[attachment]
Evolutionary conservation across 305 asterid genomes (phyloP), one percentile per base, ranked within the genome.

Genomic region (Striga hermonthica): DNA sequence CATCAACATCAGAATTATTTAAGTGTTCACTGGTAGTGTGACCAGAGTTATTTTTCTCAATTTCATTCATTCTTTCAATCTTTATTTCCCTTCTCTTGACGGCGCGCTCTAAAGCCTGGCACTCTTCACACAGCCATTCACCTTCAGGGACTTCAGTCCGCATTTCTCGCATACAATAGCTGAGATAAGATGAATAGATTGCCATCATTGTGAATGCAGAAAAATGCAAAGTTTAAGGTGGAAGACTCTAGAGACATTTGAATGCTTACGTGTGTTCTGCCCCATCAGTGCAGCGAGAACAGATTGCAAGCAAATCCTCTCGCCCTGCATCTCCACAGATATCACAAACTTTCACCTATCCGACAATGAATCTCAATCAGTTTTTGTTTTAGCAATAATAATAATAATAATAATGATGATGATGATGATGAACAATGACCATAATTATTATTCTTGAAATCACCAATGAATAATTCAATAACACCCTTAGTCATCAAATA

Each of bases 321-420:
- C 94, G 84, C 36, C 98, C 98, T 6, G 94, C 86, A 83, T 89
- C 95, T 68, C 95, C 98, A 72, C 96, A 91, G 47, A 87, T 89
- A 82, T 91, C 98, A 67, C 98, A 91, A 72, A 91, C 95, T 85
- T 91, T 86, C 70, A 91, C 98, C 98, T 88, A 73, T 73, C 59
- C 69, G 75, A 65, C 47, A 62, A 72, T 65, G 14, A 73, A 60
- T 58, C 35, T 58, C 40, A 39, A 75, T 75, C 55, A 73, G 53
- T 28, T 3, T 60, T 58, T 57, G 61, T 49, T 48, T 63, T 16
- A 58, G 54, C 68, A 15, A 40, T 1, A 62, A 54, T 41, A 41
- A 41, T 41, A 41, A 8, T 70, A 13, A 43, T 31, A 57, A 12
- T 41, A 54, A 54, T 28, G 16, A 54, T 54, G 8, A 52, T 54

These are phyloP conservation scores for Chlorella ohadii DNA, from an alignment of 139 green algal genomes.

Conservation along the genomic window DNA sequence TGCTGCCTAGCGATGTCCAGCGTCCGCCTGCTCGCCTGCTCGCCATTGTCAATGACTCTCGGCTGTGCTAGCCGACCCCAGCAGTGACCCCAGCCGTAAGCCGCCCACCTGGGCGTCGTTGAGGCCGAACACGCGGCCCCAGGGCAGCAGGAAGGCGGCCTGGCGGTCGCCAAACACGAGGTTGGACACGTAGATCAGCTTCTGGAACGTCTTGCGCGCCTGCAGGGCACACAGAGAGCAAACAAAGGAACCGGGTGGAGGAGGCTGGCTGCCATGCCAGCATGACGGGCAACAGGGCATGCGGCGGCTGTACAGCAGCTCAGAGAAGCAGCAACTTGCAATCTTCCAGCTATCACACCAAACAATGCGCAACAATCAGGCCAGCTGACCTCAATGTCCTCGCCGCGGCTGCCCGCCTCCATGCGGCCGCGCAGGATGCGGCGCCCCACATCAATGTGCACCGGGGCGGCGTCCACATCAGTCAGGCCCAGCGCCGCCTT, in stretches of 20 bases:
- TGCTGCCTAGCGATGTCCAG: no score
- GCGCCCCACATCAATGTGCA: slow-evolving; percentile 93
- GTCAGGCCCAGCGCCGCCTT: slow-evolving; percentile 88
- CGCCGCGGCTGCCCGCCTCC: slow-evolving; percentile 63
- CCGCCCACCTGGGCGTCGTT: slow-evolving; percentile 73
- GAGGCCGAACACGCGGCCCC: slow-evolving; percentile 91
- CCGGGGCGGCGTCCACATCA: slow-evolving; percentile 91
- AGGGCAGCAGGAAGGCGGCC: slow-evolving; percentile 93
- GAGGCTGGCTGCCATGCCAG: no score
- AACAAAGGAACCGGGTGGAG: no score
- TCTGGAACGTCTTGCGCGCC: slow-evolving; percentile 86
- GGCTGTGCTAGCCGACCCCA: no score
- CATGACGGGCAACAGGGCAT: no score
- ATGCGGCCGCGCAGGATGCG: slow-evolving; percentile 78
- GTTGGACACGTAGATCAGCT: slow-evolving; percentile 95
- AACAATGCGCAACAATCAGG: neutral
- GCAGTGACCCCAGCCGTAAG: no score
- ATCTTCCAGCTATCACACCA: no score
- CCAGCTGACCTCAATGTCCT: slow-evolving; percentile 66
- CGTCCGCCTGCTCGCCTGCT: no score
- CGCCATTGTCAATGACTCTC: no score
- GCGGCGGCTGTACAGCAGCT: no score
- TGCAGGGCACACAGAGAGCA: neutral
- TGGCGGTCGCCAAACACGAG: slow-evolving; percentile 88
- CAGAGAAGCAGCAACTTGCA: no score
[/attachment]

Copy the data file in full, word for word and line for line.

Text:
Evolutionary conservation across 305 asterid genomes (phyloP), one percentile per base, ranked within the genome.

Genomic region (Striga hermonthica): DNA sequence CATCAACATCAGAATTATTTAAGTGTTCACTGGTAGTGTGACCAGAGTTATTTTTCTCAATTTCATTCATTCTTTCAATCTTTATTTCCCTTCTCTTGACGGCGCGCTCTAAAGCCTGGCACTCTTCACACAGCCATTCACCTTCAGGGACTTCAGTCCGCATTTCTCGCATACAATAGCTGAGATAAGATGAATAGATTGCCATCATTGTGAATGCAGAAAAATGCAAAGTTTAAGGTGGAAGACTCTAGAGACATTTGAATGCTTACGTGTGTTCTGCCCCATCAGTGCAGCGAGAACAGATTGCAAGCAAATCCTCTCGCCCTGCATCTCCACAGATATCACAAACTTTCACCTATCCGACAATGAATCTCAATCAGTTTTTGTTTTAGCAATAATAATAATAATAATAATGATGATGATGATGATGAACAATGACCATAATTATTATTCTTGAAATCACCAATGAATAATTCAATAACACCCTTAGTCATCAAATA

Each of bases 321-420:
- C 94, G 84, C 36, C 98, C 98, T 6, G 94, C 86, A 83, T 89
- C 95, T 68, C 95, C 98, A 72, C 96, A 91, G 47, A 87, T 89
- A 82, T 91, C 98, A 67, C 98, A 91, A 72, A 91, C 95, T 85
- T 91, T 86, C 70, A 91, C 98, C 98, T 88, A 73, T 73, C 59
- C 69, G 75, A 65, C 47, A 62, A 72, T 65, G 14, A 73, A 60
- T 58, C 35, T 58, C 40, A 39, A 75, T 75, C 55, A 73, G 53
- T 28, T 3, T 60, T 58, T 57, G 61, T 49, T 48, T 63, T 16
- A 58, G 54, C 68, A 15, A 40, T 1, A 62, A 54, T 41, A 41
- A 41, T 41, A 41, A 8, T 70, A 13, A 43, T 31, A 57, A 12
- T 41, A 54, A 54, T 28, G 16, A 54, T 54, G 8, A 52, T 54

These are phyloP conservation scores for Chlorella ohadii DNA, from an alignment of 139 green algal genomes.

Conservation along the genomic window DNA sequence TGCTGCCTAGCGATGTCCAGCGTCCGCCTGCTCGCCTGCTCGCCATTGTCAATGACTCTCGGCTGTGCTAGCCGACCCCAGCAGTGACCCCAGCCGTAAGCCGCCCACCTGGGCGTCGTTGAGGCCGAACACGCGGCCCCAGGGCAGCAGGAAGGCGGCCTGGCGGTCGCCAAACACGAGGTTGGACACGTAGATCAGCTTCTGGAACGTCTTGCGCGCCTGCAGGGCACACAGAGAGCAAACAAAGGAACCGGGTGGAGGAGGCTGGCTGCCATGCCAGCATGACGGGCAACAGGGCATGCGGCGGCTGTACAGCAGCTCAGAGAAGCAGCAACTTGCAATCTTCCAGCTATCACACCAAACAATGCGCAACAATCAGGCCAGCTGACCTCAATGTCCTCGCCGCGGCTGCCCGCCTCCATGCGGCCGCGCAGGATGCGGCGCCCCACATCAATGTGCACCGGGGCGGCGTCCACATCAGTCAGGCCCAGCGCCGCCTT, in stretches of 20 bases:
- TGCTGCCTAGCGATGTCCAG: no score
- GCGCCCCACATCAATGTGCA: slow-evolving; percentile 93
- GTCAGGCCCAGCGCCGCCTT: slow-evolving; percentile 88
- CGCCGCGGCTGCCCGCCTCC: slow-evolving; percentile 63
- CCGCCCACCTGGGCGTCGTT: slow-evolving; percentile 73
- GAGGCCGAACACGCGGCCCC: slow-evolving; percentile 91
- CCGGGGCGGCGTCCACATCA: slow-evolving; percentile 91
- AGGGCAGCAGGAAGGCGGCC: slow-evolving; percentile 93
- GAGGCTGGCTGCCATGCCAG: no score
- AACAAAGGAACCGGGTGGAG: no score
- TCTGGAACGTCTTGCGCGCC: slow-evolving; percentile 86
- GGCTGTGCTAGCCGACCCCA: no score
- CATGACGGGCAACAGGGCAT: no score
- ATGCGGCCGCGCAGGATGCG: slow-evolving; percentile 78
- GTTGGACACGTAGATCAGCT: slow-evolving; percentile 95
- AACAATGCGCAACAATCAGG: neutral
- GCAGTGACCCCAGCCGTAAG: no score
- ATCTTCCAGCTATCACACCA: no score
- CCAGCTGACCTCAATGTCCT: slow-evolving; percentile 66
- CGTCCGCCTGCTCGCCTGCT: no score
- CGCCATTGTCAATGACTCTC: no score
- GCGGCGGCTGTACAGCAGCT: no score
- TGCAGGGCACACAGAGAGCA: neutral
- TGGCGGTCGCCAAACACGAG: slow-evolving; percentile 88
- CAGAGAAGCAGCAACTTGCA: no score